PLYMOUTH — Although many area yards had a crouton-like look and feel over the last six weeks, it has been a lucky summer for Marshall County and much of Northern Indiana.
Currently 54 Indiana counties were locked into active burn bans, while Marshall County entered fall without making the sizable list.
“You look at the map and its almost all directly south of us, besides Lake and Porter counties,” Plymouth Fire Chief Andy Metsker said. “It’s been one of those summers where it’s been just wet enough. And, people have been careful and doing the right things so that we haven’t had anything major in our area.”
According to the Indiana Department of Homeland Security, burn bans — restrictions on outdoor burning activities — are ordered by local chiefs like Metsker or their legislative body, city, town or county. Chiefs are obligated to decide what burning will or will not be allowed, and how long a ban lasts.
“Decisions are made based on all of the information that we get, from the Indiana State Fire Marshall’s Office and other avenues,” Metsker said.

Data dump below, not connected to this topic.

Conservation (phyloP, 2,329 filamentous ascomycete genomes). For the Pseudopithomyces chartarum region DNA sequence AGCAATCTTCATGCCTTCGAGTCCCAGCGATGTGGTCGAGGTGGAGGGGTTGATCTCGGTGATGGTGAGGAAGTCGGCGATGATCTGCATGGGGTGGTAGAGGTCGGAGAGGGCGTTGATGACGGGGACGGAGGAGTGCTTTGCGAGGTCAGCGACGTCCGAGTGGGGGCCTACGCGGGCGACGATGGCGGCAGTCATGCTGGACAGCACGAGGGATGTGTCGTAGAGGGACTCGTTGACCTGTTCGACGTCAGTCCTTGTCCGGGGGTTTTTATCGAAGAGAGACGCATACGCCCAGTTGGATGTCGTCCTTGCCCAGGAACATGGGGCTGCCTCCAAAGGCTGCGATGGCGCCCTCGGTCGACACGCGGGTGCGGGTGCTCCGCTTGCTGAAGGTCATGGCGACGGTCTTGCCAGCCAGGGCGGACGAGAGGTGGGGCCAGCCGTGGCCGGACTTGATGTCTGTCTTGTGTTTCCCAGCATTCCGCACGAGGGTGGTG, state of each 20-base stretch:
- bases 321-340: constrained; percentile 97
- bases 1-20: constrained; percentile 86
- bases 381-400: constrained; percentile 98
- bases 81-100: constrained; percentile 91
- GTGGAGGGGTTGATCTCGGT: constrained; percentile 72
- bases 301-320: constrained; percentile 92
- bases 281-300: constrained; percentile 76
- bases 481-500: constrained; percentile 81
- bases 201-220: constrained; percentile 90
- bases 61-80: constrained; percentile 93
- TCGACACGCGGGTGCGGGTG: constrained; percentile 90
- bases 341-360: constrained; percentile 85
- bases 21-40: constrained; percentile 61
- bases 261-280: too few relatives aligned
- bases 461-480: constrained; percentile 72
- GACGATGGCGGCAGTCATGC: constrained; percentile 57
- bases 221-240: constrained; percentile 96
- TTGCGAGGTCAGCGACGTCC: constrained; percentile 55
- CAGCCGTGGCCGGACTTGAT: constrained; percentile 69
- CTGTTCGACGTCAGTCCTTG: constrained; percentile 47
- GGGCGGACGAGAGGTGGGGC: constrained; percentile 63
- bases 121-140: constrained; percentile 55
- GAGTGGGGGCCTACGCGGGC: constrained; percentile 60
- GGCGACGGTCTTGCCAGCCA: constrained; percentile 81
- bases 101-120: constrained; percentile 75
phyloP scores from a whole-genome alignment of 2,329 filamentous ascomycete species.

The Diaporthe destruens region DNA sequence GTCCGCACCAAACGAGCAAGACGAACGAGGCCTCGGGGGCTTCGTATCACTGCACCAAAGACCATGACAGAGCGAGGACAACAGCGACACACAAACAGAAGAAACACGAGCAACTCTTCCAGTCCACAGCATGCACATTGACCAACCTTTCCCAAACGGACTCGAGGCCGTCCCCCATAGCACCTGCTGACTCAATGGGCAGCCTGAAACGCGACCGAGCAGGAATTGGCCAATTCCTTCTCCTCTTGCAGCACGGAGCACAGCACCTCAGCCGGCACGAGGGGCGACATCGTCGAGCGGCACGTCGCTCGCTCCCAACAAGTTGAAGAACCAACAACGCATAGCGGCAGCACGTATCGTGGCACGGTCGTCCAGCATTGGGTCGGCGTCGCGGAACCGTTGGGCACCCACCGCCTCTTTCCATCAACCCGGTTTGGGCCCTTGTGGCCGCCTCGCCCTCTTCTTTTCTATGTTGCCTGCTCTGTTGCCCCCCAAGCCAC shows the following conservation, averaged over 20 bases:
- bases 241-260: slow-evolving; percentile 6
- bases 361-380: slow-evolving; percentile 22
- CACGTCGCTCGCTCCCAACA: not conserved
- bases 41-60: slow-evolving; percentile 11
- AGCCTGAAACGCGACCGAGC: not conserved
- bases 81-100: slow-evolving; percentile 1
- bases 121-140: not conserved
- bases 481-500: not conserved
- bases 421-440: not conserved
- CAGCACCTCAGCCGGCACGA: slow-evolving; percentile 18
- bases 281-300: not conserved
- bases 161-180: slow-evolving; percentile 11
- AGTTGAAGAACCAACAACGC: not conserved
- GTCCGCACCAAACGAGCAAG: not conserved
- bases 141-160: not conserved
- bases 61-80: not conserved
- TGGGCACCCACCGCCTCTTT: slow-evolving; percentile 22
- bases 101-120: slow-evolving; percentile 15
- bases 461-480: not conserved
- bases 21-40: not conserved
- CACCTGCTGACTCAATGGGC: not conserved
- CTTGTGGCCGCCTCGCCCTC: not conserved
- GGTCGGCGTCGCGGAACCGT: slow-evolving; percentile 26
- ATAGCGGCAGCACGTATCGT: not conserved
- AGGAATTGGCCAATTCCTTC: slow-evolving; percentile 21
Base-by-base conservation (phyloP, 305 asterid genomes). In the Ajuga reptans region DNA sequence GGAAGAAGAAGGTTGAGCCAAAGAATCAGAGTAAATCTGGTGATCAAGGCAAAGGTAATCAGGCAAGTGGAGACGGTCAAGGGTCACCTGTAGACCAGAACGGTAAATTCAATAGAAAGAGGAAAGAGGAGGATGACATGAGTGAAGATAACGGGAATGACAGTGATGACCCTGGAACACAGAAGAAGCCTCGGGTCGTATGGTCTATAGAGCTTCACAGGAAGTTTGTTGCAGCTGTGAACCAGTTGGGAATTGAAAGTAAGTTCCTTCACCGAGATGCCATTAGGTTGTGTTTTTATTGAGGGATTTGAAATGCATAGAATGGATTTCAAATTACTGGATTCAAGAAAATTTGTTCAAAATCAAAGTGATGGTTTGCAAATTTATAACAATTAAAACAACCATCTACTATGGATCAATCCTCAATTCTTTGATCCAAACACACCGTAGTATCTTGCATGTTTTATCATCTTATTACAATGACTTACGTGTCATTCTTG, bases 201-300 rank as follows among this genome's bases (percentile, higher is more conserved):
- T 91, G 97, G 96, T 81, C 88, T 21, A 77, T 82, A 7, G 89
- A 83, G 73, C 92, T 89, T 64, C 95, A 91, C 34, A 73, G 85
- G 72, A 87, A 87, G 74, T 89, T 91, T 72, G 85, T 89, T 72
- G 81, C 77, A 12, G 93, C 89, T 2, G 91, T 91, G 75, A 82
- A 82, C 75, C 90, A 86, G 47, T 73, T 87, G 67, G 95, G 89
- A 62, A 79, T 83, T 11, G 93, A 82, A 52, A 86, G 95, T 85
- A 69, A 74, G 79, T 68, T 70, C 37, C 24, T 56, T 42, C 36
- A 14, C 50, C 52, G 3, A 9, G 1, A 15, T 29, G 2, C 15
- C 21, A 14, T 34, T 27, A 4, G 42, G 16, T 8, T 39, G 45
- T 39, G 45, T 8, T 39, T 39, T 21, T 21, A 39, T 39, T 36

To check current burn ban status, citizens can call their local fire department or log on to www.in.gov/dhs/files  /burn-ban/.
Regardless of conditions, two times of the year constitute burning busy seasons, with one fast approaching.
“Typically early spring and late fall bring off things and trash from the winter out in the township,” Metsker said. “Since there is a burning ban ordinance inside the city of Plymouth, we don’t have any problems there. There are only recreational type burns allowed there.”
More prevalent than actual danger in the fall is the inconvenience burning activities can cause.
“Outside the city limits you can have issues neighbor-to-neighbor with burning of leaves, where someone wants to open their windows and the folks next door or down the road are burning,” Metsker said. “It’s more bothersome than anything.”
Throughout Indiana, trash cannot be burned due to the potential adverse affects on the environment and the population. Burning wood and related byproducts is fine, with proper discretion.
Metsker indicates local residents are good at using common sense.
“Most of the time they’re very careful about it,” Metsker said. “Rainy and low-wind days are great. You just have to pay attention to conditions, and the previous day’s conditions are very important, too.”
Outside of recreational activities such as campfires and bonfires, citizens are required to burn during daylight hours. If a large burn is needed, they are asked to contact their local sheriff’s department.
“That’s necessary so we aren’t dispatched to things that aren’t an emergency,” Metsker said.